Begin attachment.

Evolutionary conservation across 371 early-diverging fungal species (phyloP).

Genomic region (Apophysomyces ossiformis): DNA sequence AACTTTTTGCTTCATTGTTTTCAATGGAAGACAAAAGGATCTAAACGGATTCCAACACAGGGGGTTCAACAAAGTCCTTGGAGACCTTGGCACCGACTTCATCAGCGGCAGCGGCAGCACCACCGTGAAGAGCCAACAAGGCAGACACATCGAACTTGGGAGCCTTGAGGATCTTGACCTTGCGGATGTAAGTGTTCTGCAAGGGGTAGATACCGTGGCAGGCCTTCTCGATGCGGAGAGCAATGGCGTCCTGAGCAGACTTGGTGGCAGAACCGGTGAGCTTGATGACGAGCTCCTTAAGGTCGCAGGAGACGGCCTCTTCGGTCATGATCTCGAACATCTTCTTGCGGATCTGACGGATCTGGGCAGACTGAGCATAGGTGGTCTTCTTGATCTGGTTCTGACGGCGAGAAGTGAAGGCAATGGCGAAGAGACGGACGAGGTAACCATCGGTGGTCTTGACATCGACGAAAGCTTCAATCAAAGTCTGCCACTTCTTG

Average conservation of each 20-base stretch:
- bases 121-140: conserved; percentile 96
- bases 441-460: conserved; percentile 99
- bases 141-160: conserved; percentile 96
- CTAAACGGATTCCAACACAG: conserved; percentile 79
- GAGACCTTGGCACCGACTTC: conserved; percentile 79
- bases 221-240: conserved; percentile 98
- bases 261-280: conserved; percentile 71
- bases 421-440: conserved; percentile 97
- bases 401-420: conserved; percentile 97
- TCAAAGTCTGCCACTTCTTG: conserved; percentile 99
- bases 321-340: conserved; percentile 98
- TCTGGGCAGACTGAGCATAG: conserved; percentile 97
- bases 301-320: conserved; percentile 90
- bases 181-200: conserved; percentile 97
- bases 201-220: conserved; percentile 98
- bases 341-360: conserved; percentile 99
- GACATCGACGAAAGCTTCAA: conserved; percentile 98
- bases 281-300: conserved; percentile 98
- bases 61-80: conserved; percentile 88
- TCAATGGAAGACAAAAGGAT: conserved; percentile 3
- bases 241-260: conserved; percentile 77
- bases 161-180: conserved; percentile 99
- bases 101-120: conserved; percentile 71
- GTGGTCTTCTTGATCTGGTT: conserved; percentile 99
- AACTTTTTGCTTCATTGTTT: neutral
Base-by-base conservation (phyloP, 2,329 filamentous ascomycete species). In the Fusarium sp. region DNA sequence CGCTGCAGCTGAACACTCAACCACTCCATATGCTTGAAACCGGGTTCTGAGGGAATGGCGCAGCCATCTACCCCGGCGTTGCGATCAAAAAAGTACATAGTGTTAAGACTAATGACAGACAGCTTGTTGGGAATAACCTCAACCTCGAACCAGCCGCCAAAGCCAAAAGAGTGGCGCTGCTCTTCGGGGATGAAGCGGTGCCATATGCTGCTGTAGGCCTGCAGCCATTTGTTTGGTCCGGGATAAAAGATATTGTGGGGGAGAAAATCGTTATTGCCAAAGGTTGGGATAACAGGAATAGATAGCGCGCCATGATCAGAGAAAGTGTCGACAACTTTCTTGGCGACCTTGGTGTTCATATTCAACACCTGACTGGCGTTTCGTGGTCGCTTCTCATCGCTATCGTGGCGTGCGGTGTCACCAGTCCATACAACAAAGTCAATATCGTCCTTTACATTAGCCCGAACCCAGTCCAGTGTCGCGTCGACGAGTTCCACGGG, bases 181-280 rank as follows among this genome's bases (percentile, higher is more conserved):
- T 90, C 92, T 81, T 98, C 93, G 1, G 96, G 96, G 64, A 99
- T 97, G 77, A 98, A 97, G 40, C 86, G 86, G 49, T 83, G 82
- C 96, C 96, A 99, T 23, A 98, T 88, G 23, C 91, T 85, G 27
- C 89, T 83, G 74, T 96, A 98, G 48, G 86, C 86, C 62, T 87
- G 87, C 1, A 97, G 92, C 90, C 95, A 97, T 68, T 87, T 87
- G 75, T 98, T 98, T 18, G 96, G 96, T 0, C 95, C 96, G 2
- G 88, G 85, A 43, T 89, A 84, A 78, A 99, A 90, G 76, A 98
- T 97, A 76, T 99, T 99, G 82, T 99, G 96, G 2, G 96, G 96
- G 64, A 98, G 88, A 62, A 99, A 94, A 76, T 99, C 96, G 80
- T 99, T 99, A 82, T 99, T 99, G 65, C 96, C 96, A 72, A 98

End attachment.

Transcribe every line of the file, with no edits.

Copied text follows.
Evolutionary conservation across 371 early-diverging fungal species (phyloP).

Genomic region (Apophysomyces ossiformis): DNA sequence AACTTTTTGCTTCATTGTTTTCAATGGAAGACAAAAGGATCTAAACGGATTCCAACACAGGGGGTTCAACAAAGTCCTTGGAGACCTTGGCACCGACTTCATCAGCGGCAGCGGCAGCACCACCGTGAAGAGCCAACAAGGCAGACACATCGAACTTGGGAGCCTTGAGGATCTTGACCTTGCGGATGTAAGTGTTCTGCAAGGGGTAGATACCGTGGCAGGCCTTCTCGATGCGGAGAGCAATGGCGTCCTGAGCAGACTTGGTGGCAGAACCGGTGAGCTTGATGACGAGCTCCTTAAGGTCGCAGGAGACGGCCTCTTCGGTCATGATCTCGAACATCTTCTTGCGGATCTGACGGATCTGGGCAGACTGAGCATAGGTGGTCTTCTTGATCTGGTTCTGACGGCGAGAAGTGAAGGCAATGGCGAAGAGACGGACGAGGTAACCATCGGTGGTCTTGACATCGACGAAAGCTTCAATCAAAGTCTGCCACTTCTTG

Average conservation of each 20-base stretch:
- bases 121-140: conserved; percentile 96
- bases 441-460: conserved; percentile 99
- bases 141-160: conserved; percentile 96
- CTAAACGGATTCCAACACAG: conserved; percentile 79
- GAGACCTTGGCACCGACTTC: conserved; percentile 79
- bases 221-240: conserved; percentile 98
- bases 261-280: conserved; percentile 71
- bases 421-440: conserved; percentile 97
- bases 401-420: conserved; percentile 97
- TCAAAGTCTGCCACTTCTTG: conserved; percentile 99
- bases 321-340: conserved; percentile 98
- TCTGGGCAGACTGAGCATAG: conserved; percentile 97
- bases 301-320: conserved; percentile 90
- bases 181-200: conserved; percentile 97
- bases 201-220: conserved; percentile 98
- bases 341-360: conserved; percentile 99
- GACATCGACGAAAGCTTCAA: conserved; percentile 98
- bases 281-300: conserved; percentile 98
- bases 61-80: conserved; percentile 88
- TCAATGGAAGACAAAAGGAT: conserved; percentile 3
- bases 241-260: conserved; percentile 77
- bases 161-180: conserved; percentile 99
- bases 101-120: conserved; percentile 71
- GTGGTCTTCTTGATCTGGTT: conserved; percentile 99
- AACTTTTTGCTTCATTGTTT: neutral
Base-by-base conservation (phyloP, 2,329 filamentous ascomycete species). In the Fusarium sp. region DNA sequence CGCTGCAGCTGAACACTCAACCACTCCATATGCTTGAAACCGGGTTCTGAGGGAATGGCGCAGCCATCTACCCCGGCGTTGCGATCAAAAAAGTACATAGTGTTAAGACTAATGACAGACAGCTTGTTGGGAATAACCTCAACCTCGAACCAGCCGCCAAAGCCAAAAGAGTGGCGCTGCTCTTCGGGGATGAAGCGGTGCCATATGCTGCTGTAGGCCTGCAGCCATTTGTTTGGTCCGGGATAAAAGATATTGTGGGGGAGAAAATCGTTATTGCCAAAGGTTGGGATAACAGGAATAGATAGCGCGCCATGATCAGAGAAAGTGTCGACAACTTTCTTGGCGACCTTGGTGTTCATATTCAACACCTGACTGGCGTTTCGTGGTCGCTTCTCATCGCTATCGTGGCGTGCGGTGTCACCAGTCCATACAACAAAGTCAATATCGTCCTTTACATTAGCCCGAACCCAGTCCAGTGTCGCGTCGACGAGTTCCACGGG, bases 181-280 rank as follows among this genome's bases (percentile, higher is more conserved):
- T 90, C 92, T 81, T 98, C 93, G 1, G 96, G 96, G 64, A 99
- T 97, G 77, A 98, A 97, G 40, C 86, G 86, G 49, T 83, G 82
- C 96, C 96, A 99, T 23, A 98, T 88, G 23, C 91, T 85, G 27
- C 89, T 83, G 74, T 96, A 98, G 48, G 86, C 86, C 62, T 87
- G 87, C 1, A 97, G 92, C 90, C 95, A 97, T 68, T 87, T 87
- G 75, T 98, T 98, T 18, G 96, G 96, T 0, C 95, C 96, G 2
- G 88, G 85, A 43, T 89, A 84, A 78, A 99, A 90, G 76, A 98
- T 97, A 76, T 99, T 99, G 82, T 99, G 96, G 2, G 96, G 96
- G 64, A 98, G 88, A 62, A 99, A 94, A 76, T 99, C 96, G 80
- T 99, T 99, A 82, T 99, T 99, G 65, C 96, C 96, A 72, A 98